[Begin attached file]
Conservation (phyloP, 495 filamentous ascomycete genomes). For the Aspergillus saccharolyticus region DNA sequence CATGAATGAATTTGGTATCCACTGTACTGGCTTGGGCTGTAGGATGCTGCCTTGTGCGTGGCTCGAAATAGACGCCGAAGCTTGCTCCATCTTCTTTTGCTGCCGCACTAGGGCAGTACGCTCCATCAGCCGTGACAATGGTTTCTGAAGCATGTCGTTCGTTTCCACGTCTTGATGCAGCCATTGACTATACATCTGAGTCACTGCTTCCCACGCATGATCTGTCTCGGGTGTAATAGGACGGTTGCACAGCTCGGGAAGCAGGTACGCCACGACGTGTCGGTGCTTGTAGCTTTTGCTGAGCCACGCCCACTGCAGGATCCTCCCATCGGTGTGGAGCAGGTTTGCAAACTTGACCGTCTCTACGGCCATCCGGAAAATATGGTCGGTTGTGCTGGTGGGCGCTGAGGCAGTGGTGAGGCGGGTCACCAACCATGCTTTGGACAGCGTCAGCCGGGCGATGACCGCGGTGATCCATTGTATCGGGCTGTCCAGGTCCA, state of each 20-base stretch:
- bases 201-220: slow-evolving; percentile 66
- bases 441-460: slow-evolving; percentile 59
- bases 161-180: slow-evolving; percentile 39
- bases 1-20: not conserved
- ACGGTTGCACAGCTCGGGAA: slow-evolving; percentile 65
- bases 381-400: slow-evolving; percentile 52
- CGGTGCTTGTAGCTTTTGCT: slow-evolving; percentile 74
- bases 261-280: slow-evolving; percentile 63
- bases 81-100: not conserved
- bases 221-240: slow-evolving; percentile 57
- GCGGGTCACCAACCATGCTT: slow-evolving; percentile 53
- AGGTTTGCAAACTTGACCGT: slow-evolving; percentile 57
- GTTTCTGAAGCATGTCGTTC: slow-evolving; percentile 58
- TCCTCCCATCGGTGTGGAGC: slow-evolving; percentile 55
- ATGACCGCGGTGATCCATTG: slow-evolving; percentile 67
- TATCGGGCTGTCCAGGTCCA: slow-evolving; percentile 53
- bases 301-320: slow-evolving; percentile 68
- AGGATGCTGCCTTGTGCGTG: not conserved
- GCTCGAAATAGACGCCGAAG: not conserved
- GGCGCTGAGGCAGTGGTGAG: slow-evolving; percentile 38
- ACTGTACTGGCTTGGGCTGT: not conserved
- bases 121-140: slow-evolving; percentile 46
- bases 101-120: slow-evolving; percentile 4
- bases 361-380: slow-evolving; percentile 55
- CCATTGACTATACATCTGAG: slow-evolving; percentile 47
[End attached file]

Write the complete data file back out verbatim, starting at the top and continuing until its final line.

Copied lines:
Conservation (phyloP, 495 filamentous ascomycete genomes). For the Aspergillus saccharolyticus region DNA sequence CATGAATGAATTTGGTATCCACTGTACTGGCTTGGGCTGTAGGATGCTGCCTTGTGCGTGGCTCGAAATAGACGCCGAAGCTTGCTCCATCTTCTTTTGCTGCCGCACTAGGGCAGTACGCTCCATCAGCCGTGACAATGGTTTCTGAAGCATGTCGTTCGTTTCCACGTCTTGATGCAGCCATTGACTATACATCTGAGTCACTGCTTCCCACGCATGATCTGTCTCGGGTGTAATAGGACGGTTGCACAGCTCGGGAAGCAGGTACGCCACGACGTGTCGGTGCTTGTAGCTTTTGCTGAGCCACGCCCACTGCAGGATCCTCCCATCGGTGTGGAGCAGGTTTGCAAACTTGACCGTCTCTACGGCCATCCGGAAAATATGGTCGGTTGTGCTGGTGGGCGCTGAGGCAGTGGTGAGGCGGGTCACCAACCATGCTTTGGACAGCGTCAGCCGGGCGATGACCGCGGTGATCCATTGTATCGGGCTGTCCAGGTCCA, state of each 20-base stretch:
- bases 201-220: slow-evolving; percentile 66
- bases 441-460: slow-evolving; percentile 59
- bases 161-180: slow-evolving; percentile 39
- bases 1-20: not conserved
- ACGGTTGCACAGCTCGGGAA: slow-evolving; percentile 65
- bases 381-400: slow-evolving; percentile 52
- CGGTGCTTGTAGCTTTTGCT: slow-evolving; percentile 74
- bases 261-280: slow-evolving; percentile 63
- bases 81-100: not conserved
- bases 221-240: slow-evolving; percentile 57
- GCGGGTCACCAACCATGCTT: slow-evolving; percentile 53
- AGGTTTGCAAACTTGACCGT: slow-evolving; percentile 57
- GTTTCTGAAGCATGTCGTTC: slow-evolving; percentile 58
- TCCTCCCATCGGTGTGGAGC: slow-evolving; percentile 55
- ATGACCGCGGTGATCCATTG: slow-evolving; percentile 67
- TATCGGGCTGTCCAGGTCCA: slow-evolving; percentile 53
- bases 301-320: slow-evolving; percentile 68
- AGGATGCTGCCTTGTGCGTG: not conserved
- GCTCGAAATAGACGCCGAAG: not conserved
- GGCGCTGAGGCAGTGGTGAG: slow-evolving; percentile 38
- ACTGTACTGGCTTGGGCTGT: not conserved
- bases 121-140: slow-evolving; percentile 46
- bases 101-120: slow-evolving; percentile 4
- bases 361-380: slow-evolving; percentile 55
- CCATTGACTATACATCTGAG: slow-evolving; percentile 47